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Quezon City, Metro-Manila, Philippines
I am a runner, pastor, sociologist, teacher, and missionary. After living in Chicago for 6 years, I discerned a call to go to Manila, Philippines to live and work among the urban poor, and combine my passions for ministry, running, and the oppressed. After serving in the Philippines in 2012 and 2013, I returned to the United States for two years to finish my dissertation, get ordained, spend time with my family, and work at a neighborhood center in Kansas City. I have recently returned to the Philippines this year (2016) to work again with Companion With the Poor as a missionary. Each day I look forward to how God will direct my steps as I live into His work of restoring a broken world.

Wednesday, December 19, 2012

The Truth about Preaching and Missional Orders: St. Francis and Sister Clare

I wanted to post a series of blogs about old and new missional orders, to clear up some of the misunderstanding of these orders. Also, to clear up a common misunderstanding of St. Francis' quote that we are to "Preach the gospel, and if necessary, use words." While I think this quote has its place in our church today, I hope that by seeing his life (and others that have made similar commitments), you will understand that St. Francis and other preaching and missional orders, were just that, "preaching" AND "missional" orders. Their impact and influence on the church and the communities to which they were sent, came out of commitments to both the proclamation and demonstration of the good news of Jesus Christ.  I am thankful for the book The New Friars, written recently by Scott Bessenecker, from which I draw the following stories and quotes. I'd really suggest getting ahold of this book if the following whets your appetite, and then not just reading it, but seeing how God might be calling you to one or another forms of incarnational and missional living!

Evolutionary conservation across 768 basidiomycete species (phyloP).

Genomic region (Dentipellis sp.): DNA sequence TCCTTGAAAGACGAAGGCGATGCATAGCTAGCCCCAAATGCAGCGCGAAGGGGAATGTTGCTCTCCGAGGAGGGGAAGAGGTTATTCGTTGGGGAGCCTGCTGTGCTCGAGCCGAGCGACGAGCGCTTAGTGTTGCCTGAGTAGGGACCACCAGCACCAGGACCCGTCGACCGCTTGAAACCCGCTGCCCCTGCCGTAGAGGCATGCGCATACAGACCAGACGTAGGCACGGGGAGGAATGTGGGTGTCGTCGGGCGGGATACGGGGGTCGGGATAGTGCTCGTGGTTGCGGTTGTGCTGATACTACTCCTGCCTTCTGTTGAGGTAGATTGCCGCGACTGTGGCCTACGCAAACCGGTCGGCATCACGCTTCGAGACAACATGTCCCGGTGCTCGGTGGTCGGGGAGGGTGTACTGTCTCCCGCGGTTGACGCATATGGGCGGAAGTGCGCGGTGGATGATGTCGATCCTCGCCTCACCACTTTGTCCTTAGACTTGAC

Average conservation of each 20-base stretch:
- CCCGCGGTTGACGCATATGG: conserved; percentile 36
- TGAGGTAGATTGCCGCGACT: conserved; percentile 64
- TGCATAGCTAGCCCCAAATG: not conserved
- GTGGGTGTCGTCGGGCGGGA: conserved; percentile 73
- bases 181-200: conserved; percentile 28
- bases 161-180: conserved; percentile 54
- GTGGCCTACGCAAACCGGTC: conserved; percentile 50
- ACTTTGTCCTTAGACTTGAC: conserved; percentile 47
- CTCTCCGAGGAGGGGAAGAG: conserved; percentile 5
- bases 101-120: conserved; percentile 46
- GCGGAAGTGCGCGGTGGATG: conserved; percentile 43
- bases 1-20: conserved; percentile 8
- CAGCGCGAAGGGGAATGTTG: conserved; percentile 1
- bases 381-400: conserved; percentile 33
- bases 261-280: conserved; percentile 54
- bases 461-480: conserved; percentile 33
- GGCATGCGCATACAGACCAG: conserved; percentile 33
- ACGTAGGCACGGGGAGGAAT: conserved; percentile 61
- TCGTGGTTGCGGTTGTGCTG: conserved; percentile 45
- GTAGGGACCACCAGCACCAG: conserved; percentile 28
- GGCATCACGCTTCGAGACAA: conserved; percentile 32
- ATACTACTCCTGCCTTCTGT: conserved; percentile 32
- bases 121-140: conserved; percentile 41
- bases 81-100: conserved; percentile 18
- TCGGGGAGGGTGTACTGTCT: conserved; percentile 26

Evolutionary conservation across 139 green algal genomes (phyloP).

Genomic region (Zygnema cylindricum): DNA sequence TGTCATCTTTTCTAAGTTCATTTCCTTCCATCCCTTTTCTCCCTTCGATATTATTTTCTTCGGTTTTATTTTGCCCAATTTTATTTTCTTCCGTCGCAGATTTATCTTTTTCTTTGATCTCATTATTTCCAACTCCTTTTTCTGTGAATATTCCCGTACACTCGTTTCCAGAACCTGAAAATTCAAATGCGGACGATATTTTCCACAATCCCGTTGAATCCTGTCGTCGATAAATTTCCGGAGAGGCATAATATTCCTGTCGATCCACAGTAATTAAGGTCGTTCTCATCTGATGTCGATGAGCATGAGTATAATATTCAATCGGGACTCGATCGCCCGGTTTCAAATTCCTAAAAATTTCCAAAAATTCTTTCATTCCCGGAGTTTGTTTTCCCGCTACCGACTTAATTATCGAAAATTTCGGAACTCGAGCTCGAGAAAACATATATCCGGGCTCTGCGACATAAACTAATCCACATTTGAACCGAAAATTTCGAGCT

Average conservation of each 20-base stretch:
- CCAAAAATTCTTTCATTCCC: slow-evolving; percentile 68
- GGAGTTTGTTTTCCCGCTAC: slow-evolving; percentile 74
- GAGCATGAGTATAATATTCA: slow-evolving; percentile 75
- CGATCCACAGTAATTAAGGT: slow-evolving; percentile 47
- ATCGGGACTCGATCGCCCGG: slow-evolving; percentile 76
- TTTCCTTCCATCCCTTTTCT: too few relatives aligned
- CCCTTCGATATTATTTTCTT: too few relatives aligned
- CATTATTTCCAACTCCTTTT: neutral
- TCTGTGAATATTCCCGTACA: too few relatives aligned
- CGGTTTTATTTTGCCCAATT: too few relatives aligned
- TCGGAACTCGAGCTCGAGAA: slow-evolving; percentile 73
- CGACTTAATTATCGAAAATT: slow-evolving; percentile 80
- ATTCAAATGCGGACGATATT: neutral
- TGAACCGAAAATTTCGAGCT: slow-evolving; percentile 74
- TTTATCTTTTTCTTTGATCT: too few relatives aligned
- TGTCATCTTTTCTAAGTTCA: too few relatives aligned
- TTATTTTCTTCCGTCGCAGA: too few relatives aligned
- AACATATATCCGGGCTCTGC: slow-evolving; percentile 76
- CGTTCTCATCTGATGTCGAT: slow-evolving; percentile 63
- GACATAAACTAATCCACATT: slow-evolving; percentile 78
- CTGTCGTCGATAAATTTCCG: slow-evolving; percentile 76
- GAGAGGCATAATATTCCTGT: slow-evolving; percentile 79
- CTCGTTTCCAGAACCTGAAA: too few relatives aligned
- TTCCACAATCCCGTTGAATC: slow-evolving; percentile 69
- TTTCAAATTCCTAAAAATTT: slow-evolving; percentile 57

So, without further ado, and as my professor Randy White told us recently before watching a documentary about Mother Teresa, "let me introduce you to a friend of mine. Someone I think you've heard of before, but probably don't know as well as you think."


St. Francis, a ‘lunatic’ for the Lord

Filled with a sense of purpose, Francis rushed off and began the work of rebuilding San Damiano, apparently taking this word from God at face value. He became compulsive about reconstructing San Damiano. Selling his father’s goods to generate some cash for the broken-down chapel rendered Francis a lunatic—or at least extremely eccentric. He became an acute embarrassment to his family, so his father publicly beat him in order to save face and help persuade him to come to his senses. It didn’t help. Unmoved in his mission, Francis was finally locked up in a storage room for two weeks until his father went away on business. His sympathetic mother set him free from his “house arrest,” and Francis essentially ran away from home. He found himself frightened, cold and hungry, his only shelter a dark cave just outside town—hardly a pious beginning to his mission from God.
A final showdown with his father brought him out of his cave for a public trial before Assisi’s bishop, Guido. At the trial, Francis formally broke all ties with his family and paid his father back for the clothes he had pawned for money to help with the reconstruction of San Damiano. The rumors of Francis’s insanity were not helped when he stripped himself of every stitch of clothing he had on and handed it all over to the bishop along with a bag of money. Public nudity, voices in the midst of delirium and estrangement from family—it’s almost as great a beginning to ministry as the shame of teenage pregnancy and alleged angelic visitation.